Must you write complete sentences each time, every time? Perish the thought. If your work consists only of fragments and floating clauses, the Grammar Police aren’t going to come and take you away. Even William Strunk, that Mussolini of rhetoric, recognized the delicious pliability of language. “It is an old observation,” he writes, “that the best writers sometimes disregard the rules of rhetoric.” Yet he goes on to add this thought, which I urge you to consider: “Unless he is certain of doing well, [the writer] will probably do best to follow the rules.”

The telling clause here is Unless he is certain of doing well. If you don’t have a rudimentary grasp of how the parts of speech translate into coherent sentences, how can you be certain that you are doing well? How will you know if you’re doing ill, for that matter? The answer, of course, is that you can’t, you won’t. One who does grasp the rudiments of grammar finds a comforting simplicity at its heart, where there need be only nouns, the words that name, and verbs, the words that act.
Take any noun, put it with any verb, and you have a sentence. It never fails. Rocks explode. Jane transmits. Mountains float. 

These are all perfect sentences. Many such thoughts make little rational sense, but even the stranger ones (Plums deify!) have a kind of poetic weight that’s nice. The simplicity of noun-verb construction is useful—at the very least it can provide a safety net for your writing. Strunk and White caution against too many simple sentences in a row, but simple sentences provide a path you can follow when you fear getting lost in the tangles of rhetoric—all those restrictive and nonrestrictive clauses, those modifying phrases, those appositives and compound-complex sentences. If you start to freak out at the sight of such unmapped territory (unmapped by you, at least), just remind yourself that rocks explode, Jane transmits, mountains float, and plums deify. Grammar is . . . the pole you grab to get your thoughts up on their feet and walking.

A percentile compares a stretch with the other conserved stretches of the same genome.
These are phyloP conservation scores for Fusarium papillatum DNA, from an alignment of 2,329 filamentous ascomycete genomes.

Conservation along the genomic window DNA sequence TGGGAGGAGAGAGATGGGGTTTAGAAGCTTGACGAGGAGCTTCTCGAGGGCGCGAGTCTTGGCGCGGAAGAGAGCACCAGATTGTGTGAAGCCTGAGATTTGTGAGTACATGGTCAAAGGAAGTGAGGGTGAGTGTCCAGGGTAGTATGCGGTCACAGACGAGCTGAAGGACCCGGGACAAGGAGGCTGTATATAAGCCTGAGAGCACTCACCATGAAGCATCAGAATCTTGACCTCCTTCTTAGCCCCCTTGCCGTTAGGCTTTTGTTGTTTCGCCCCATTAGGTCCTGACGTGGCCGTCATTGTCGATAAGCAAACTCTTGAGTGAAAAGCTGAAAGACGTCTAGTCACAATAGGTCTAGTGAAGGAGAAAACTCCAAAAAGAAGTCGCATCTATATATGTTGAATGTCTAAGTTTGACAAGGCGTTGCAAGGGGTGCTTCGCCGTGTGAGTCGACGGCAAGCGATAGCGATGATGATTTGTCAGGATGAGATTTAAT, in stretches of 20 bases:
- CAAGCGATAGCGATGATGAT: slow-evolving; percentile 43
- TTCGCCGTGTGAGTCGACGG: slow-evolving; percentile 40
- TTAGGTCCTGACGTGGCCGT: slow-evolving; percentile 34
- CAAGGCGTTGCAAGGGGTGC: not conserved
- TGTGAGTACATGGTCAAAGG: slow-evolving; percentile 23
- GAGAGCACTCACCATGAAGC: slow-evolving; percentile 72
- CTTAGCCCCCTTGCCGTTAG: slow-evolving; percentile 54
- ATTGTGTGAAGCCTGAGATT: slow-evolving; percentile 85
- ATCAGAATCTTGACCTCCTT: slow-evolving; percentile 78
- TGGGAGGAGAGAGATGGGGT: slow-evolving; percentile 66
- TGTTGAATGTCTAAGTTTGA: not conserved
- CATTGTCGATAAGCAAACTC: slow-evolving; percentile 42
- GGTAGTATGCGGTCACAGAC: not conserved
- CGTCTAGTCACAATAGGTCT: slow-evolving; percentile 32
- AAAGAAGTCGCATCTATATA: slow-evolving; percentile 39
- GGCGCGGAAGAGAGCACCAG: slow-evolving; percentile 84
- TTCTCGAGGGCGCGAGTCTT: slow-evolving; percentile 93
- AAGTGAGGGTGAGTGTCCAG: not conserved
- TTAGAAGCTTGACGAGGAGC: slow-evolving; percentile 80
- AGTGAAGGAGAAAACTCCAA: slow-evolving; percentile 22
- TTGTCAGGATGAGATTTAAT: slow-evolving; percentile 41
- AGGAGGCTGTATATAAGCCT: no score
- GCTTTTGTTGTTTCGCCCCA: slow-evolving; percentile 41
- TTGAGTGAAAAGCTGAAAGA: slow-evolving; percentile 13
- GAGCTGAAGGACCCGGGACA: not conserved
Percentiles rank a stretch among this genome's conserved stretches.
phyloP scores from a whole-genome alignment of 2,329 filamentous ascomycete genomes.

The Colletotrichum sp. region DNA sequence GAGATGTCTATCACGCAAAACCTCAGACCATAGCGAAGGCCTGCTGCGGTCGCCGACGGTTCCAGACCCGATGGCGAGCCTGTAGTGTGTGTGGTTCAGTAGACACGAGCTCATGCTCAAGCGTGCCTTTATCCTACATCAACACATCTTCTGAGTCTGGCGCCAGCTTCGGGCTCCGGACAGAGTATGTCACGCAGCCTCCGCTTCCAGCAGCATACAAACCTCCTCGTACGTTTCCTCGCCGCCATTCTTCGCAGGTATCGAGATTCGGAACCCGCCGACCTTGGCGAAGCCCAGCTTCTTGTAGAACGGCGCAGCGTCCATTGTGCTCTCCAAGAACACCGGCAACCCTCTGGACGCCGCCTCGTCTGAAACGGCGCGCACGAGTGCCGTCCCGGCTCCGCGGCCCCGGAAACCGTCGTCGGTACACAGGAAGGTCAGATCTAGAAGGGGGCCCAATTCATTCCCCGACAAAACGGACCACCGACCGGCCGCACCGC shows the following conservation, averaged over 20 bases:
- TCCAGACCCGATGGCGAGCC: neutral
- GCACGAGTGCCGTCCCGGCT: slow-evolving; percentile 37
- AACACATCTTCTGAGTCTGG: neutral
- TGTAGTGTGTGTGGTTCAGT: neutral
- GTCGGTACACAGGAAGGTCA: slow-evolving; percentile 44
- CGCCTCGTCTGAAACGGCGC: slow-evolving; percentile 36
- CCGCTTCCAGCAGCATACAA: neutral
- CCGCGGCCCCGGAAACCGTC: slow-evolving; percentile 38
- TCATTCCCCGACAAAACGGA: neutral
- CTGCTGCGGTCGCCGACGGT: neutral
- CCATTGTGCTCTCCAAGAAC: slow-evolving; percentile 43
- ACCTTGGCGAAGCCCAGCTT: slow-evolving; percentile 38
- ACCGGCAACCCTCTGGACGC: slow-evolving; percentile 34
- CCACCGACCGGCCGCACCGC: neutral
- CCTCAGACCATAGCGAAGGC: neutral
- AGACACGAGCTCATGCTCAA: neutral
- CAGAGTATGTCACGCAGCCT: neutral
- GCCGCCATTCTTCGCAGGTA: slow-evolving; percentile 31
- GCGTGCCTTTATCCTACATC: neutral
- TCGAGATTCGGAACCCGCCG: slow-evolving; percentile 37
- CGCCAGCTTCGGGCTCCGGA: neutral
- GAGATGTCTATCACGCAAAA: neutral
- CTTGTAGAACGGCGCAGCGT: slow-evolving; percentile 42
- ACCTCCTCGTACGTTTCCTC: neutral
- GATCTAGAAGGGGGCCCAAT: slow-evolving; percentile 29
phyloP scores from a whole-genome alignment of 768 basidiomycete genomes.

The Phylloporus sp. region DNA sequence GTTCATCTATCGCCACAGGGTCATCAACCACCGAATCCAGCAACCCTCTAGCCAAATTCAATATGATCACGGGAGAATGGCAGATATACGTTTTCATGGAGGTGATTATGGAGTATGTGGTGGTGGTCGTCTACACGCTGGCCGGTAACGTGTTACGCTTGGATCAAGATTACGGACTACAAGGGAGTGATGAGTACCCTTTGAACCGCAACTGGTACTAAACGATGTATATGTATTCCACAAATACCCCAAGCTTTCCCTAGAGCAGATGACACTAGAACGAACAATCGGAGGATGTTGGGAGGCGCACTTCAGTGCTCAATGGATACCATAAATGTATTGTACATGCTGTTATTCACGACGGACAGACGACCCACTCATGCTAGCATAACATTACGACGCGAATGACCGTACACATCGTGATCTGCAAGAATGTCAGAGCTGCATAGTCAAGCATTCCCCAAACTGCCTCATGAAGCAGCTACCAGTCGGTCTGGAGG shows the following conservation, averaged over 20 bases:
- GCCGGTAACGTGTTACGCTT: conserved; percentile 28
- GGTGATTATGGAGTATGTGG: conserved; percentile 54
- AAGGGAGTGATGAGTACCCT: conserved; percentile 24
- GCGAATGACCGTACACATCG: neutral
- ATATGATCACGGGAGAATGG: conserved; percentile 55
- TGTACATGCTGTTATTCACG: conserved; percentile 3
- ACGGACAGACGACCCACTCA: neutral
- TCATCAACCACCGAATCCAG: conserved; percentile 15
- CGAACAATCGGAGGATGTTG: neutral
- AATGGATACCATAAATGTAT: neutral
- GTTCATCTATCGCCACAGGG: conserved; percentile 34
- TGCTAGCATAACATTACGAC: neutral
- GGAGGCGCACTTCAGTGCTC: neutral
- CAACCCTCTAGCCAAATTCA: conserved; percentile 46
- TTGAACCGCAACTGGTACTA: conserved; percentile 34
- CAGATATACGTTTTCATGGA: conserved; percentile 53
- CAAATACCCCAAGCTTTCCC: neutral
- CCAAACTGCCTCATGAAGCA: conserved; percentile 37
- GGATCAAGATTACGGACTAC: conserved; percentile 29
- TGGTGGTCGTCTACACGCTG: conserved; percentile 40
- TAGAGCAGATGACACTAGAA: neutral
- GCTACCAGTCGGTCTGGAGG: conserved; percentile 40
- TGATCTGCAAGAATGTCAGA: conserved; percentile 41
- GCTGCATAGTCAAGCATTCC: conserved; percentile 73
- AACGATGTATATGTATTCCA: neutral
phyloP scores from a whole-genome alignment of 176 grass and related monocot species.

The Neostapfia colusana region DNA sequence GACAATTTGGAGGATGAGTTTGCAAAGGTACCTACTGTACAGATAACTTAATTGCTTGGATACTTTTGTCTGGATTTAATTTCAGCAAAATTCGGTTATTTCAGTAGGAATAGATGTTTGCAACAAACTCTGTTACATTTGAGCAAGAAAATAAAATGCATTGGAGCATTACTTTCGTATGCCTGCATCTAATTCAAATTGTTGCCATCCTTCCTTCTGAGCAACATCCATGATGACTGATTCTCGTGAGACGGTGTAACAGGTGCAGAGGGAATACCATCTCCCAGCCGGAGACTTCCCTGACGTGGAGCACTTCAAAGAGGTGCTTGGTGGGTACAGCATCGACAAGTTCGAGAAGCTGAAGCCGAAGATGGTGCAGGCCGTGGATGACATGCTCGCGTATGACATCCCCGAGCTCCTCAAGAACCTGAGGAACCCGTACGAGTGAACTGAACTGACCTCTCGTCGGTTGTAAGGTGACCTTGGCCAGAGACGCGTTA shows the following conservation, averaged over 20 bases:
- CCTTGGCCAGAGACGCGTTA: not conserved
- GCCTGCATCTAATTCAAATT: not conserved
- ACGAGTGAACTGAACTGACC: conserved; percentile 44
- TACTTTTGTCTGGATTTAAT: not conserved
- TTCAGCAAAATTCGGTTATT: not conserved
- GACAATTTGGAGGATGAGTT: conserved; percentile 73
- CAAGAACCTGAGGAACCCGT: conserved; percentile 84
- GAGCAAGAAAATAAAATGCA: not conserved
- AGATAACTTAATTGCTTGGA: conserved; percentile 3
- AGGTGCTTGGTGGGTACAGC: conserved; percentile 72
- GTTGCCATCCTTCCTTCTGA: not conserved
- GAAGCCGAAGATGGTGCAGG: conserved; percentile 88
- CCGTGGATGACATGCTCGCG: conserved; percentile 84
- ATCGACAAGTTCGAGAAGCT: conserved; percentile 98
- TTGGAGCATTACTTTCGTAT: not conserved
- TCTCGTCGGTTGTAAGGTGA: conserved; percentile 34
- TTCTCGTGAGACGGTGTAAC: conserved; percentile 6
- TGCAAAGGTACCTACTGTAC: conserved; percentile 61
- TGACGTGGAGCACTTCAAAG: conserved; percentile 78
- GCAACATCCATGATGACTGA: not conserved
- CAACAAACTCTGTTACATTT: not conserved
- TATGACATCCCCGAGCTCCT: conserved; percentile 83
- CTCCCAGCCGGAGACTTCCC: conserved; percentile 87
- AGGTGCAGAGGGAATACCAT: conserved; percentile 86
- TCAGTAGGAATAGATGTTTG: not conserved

Q 1: Which one of the following statements, if false, could be seen as supporting the arguments in the passage?
A) An understanding of grammar helps a writer decide if she/he is writing well or not.
B) Regarding grammar, women writers tend to be more attentive to method and accuracy.
C) It has been observed that writers sometimes disregard the rules of rhetoric.
D) Perish the thought that complete sentences necessarily need nouns and verbs

Answer: B

Q 2: “Take any noun, put it with any verb, and you have a sentence. It never fails. Rocks explode. Jane transmits. Mountains float.”
None of the following statements can be seen as similar EXCEPT:
A) A collection of people with the same sports equipment is a sports team.
B) Take any vegetable, put some spices in it, and you have a dish.
C) A group of nouns arranged in a row becomes a sentence.
D) Take an apple tree, plant it in a field, and you have an orchard

Answer: C

Q 3: Inferring from the passage, the author could be most supportive of which one of the following practices?
A) The availability of language software that will standardise the rules of grammar as an aid to writers
B) A campaign demanding that a writer’s creative license should allow the breaking of grammatical rules.
C) A Creative Writing course that focuses on how to avoid the use of rhetoric.
D) The critique of standardised rules of punctuation and capitalisation.

Answer: D